Veteran finally granted US citizenship -- 53 years after receiving Purple Heart while serving in Vietnam

FILE - U.S. Citizenship and Immigration Services (USCIS) administer the Oath of Allegiance to America's newest citizens during a special naturalization ceremony at Everglades National Park, Ernest F. Coe Visitor Center in Homestead on Wednesday, July (Al Diaz/Miami Herald/Tribune News Service via Getty Images)

A Mexican American living in Texas, who is a Vietnam War veteran and a Purple Heart recipient, has finally received U.S. citizenship -- more than 50 years after his military duty, according to a report.

Ruben Sanchez was 20 years old when he joined up to defend America, he told KVEO-TV in Brownsville, Texas.

"L.B. Johnson took over and he started drafting the people, the young guys like myself," he said. He quoted President Johnson's predecessor, John F. Kennedy: "Ask not what your country can do for you, ask what you can do for your country."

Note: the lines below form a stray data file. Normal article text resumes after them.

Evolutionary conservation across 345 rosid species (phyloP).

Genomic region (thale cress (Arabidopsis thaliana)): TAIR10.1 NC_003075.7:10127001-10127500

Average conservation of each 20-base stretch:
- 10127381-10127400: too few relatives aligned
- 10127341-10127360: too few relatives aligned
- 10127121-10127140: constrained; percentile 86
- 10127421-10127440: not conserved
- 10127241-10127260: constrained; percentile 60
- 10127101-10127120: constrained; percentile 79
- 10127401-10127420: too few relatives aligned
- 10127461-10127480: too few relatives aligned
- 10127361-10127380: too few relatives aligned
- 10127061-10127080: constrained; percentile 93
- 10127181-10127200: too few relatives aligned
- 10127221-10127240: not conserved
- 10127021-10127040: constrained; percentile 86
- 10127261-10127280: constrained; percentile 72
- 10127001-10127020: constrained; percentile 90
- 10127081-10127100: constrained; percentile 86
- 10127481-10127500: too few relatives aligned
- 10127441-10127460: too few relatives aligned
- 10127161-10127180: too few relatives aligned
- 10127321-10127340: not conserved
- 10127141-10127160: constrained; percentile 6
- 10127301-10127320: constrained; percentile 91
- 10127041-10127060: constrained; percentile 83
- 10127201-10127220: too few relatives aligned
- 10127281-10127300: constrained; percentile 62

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Sanchez told a reporter he and other immigrants were promised U.S. citizenship in exchange for their service but it never happened.

“They promised, if they go to fight, they were gonna get their citizenship and they lied to them,” he said, adding that some veterans were deported after returning from the war. 

Local veterans advocate Mario Ybarra told the station that starting the citizenship process can be intimidating and at the time there likely wasn’t enough support to help veterans like Sanchez.

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“But that in itself shouldn’t be a hindrance because it’s basically just a matter of following good instruction and paying attention to details and having the needed documents for processing,” Ybarra told the station.

Fifty-three years after returning from Vietnam, Sanchez’s U.S. citizenship was finally granted.

Sanchez took the oath of allegiance in the Rio Grande Valley city of Harlingen, Texas, where he was also recognized with a certificate noting his wartime service along with an American flag that had flown over the U.S. Capitol.

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“I also want to congratulate you for receiving your citizenship today,” Patrick Roberts, veterans outreach director for the office of U.S. Rep. Vicente Gonzalez, D-Texas, told Sanchez. “It’s been long overdue and it’s something that you should have received, and you should have been a citizen long, long before this.”

Now that he’s an American, Sanchez told KVEO he plans to “just behave, be good, keep doing good things.”

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